SQL injection vulnerability in WHERE clause allowing retrieval of hidden data

SQL injection vulnerability in WHERE clause allowing retrieval of hidden data

This is a writeup for a challenge from PortSwigger's Web Security Academy. In this one, we will learn how an SQL injection can be discovered and exploited to display hidden products or similar.


This lab contains an SQL injection vulnerability in the product category filter. When the user selects a category, the application carries out an SQL query like the following:

SELECT * FROM products WHERE category = 'Gifts' AND released = 1

To solve the lab, perform an SQL injection attack that causes the application to display details of all products in any category, both released and unreleased.

Solving the challenge

In this challenge, we will exploit the basic version of the SQL injection vulnerability.

We have a lab site:

When we are trying to search by a category, the following SQL query is being executed:

SELECT * FROM products WHERE category = 'Gifts' AND released = 1

Our goal is to somehow break into that query, to disclose some hidden information.

The query above will get all items that belong to the Gifts category AND released. We, on the other hand, would like to get all items, regardless of filters.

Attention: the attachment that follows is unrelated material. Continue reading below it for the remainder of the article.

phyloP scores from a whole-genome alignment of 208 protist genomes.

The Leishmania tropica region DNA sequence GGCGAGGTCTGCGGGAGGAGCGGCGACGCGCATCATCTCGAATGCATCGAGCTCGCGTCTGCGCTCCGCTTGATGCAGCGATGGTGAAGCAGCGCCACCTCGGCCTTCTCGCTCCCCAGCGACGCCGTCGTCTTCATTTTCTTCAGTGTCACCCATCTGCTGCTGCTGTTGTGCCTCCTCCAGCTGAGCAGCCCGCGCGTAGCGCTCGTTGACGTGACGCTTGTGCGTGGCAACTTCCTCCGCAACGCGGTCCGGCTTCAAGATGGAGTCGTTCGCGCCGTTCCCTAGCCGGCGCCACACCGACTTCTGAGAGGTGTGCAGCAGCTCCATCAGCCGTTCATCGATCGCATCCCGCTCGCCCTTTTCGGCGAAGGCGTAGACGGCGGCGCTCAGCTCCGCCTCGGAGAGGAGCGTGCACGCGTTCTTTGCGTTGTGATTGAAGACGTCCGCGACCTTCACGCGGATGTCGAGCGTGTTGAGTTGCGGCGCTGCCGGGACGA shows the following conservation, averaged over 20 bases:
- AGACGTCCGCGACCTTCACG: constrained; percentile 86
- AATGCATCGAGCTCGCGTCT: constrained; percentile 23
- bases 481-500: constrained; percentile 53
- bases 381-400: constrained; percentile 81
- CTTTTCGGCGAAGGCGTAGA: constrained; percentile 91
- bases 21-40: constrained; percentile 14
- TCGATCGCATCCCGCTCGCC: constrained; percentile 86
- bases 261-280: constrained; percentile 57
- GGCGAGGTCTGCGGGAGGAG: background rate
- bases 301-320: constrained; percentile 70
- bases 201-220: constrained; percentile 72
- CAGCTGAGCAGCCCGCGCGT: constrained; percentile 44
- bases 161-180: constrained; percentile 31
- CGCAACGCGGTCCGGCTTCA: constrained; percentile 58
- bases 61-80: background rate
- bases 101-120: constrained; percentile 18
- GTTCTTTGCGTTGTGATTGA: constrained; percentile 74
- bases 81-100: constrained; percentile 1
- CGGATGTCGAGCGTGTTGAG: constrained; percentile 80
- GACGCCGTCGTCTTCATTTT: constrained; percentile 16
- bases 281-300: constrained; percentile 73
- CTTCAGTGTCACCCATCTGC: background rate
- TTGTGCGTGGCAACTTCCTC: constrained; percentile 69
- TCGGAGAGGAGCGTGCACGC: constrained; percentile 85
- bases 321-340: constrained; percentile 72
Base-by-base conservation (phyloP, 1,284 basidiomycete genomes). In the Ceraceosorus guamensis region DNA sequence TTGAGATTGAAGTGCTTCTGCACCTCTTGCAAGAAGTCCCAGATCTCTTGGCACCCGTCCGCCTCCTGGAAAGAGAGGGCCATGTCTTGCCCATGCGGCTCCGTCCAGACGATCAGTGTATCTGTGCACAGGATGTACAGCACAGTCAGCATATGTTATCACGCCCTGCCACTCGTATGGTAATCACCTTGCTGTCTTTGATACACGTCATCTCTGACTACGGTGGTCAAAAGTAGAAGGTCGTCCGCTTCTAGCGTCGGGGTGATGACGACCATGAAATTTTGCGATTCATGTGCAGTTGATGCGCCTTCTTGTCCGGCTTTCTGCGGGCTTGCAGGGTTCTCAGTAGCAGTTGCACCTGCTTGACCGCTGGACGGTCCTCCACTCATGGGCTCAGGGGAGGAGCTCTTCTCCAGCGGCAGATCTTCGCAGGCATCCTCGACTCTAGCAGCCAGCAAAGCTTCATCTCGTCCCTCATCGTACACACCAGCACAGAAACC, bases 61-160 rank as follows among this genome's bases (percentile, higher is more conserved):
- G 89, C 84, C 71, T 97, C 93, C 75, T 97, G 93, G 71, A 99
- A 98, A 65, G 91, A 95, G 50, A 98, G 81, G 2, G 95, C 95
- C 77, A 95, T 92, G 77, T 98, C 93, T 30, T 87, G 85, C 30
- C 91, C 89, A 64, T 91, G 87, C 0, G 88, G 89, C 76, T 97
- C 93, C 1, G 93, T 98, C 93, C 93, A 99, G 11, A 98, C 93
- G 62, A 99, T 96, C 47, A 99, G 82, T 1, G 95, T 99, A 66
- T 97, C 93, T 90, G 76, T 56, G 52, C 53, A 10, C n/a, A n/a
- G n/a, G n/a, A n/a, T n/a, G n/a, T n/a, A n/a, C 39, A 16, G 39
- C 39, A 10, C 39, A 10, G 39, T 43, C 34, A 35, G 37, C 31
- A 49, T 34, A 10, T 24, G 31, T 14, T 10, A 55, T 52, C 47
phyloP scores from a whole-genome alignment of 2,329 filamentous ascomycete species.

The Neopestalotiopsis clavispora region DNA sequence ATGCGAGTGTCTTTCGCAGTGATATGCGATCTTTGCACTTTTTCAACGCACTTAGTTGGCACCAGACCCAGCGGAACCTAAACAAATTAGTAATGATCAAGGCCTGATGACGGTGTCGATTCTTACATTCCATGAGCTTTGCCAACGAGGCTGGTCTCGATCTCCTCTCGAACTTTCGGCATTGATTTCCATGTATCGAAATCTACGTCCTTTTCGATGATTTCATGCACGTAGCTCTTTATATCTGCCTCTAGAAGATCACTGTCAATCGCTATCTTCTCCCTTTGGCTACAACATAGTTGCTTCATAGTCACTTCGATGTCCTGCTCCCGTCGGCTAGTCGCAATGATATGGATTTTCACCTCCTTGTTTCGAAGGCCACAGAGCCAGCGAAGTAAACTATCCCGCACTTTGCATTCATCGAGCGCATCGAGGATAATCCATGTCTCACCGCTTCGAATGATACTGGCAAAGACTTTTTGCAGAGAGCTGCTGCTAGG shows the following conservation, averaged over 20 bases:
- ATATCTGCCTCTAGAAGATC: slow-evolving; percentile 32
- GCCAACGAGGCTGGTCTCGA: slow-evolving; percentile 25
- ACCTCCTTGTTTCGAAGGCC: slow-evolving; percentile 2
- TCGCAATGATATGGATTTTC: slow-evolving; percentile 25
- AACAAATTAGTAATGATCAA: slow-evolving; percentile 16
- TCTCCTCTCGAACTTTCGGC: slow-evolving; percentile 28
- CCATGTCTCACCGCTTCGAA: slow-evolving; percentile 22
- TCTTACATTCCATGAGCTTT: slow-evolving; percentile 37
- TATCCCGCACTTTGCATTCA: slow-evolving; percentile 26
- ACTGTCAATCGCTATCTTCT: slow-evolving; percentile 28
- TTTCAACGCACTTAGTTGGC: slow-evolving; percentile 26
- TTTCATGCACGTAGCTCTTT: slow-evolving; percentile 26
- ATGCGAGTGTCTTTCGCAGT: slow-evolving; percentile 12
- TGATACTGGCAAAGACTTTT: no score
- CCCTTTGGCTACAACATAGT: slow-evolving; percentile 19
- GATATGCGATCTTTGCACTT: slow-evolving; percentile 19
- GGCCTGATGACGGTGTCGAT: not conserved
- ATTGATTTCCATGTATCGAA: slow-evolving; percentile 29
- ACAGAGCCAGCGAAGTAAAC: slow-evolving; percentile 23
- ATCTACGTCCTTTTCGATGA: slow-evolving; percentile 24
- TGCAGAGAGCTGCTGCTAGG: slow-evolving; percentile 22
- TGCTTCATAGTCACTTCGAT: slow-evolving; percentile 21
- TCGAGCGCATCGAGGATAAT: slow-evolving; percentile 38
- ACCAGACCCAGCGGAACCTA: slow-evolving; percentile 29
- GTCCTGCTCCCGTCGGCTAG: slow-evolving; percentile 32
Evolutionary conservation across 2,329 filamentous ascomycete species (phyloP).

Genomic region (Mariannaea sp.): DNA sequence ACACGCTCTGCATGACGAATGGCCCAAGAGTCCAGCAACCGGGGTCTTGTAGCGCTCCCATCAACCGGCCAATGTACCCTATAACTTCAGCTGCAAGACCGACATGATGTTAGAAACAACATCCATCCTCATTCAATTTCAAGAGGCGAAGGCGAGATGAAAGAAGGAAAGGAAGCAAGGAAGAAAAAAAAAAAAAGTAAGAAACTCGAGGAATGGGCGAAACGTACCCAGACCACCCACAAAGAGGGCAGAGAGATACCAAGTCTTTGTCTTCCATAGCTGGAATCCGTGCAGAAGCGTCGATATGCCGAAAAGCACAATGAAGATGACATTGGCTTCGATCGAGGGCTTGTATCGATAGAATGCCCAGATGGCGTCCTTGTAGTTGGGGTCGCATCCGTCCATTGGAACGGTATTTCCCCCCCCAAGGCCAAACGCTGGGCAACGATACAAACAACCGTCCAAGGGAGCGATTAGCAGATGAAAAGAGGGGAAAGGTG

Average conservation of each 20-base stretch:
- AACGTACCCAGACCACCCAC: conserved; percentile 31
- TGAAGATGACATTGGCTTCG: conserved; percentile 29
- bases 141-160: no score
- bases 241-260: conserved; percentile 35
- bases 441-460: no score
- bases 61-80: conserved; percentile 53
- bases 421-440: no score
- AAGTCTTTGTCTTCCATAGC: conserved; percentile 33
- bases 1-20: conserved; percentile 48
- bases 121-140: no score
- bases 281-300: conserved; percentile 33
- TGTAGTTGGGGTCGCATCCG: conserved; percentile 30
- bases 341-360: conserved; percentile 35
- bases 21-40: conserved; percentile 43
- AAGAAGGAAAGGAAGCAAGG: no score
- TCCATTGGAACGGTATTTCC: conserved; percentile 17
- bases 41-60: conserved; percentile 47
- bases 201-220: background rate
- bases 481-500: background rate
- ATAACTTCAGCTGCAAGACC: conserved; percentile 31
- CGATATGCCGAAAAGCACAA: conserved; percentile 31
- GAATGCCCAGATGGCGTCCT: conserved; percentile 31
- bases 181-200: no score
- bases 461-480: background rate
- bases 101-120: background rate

Our link at this point is something like this:


As this is the simplest example, we would just need to add some additional arguments to the URL to make it work.

We will use the following query to solve this challenge:


Why did that work? We are using a single quote symbol at the beginning of our request to add another parameter to the initial query. The modified query will look like that:

SELECT * FROM products WHERE category = 'Corporate gifts' AND released = 1 OR 1=1

So, we are introducing a logic issue here. The 1=1 equation returns a TRUE value, and when the backend is going through every single item in the database, it's executing the following check:

A given item belonging to the Corporate gifts group and released, OR exist.

We are flipping the initial request, and the backend will return the content of every item in the database as if they exist.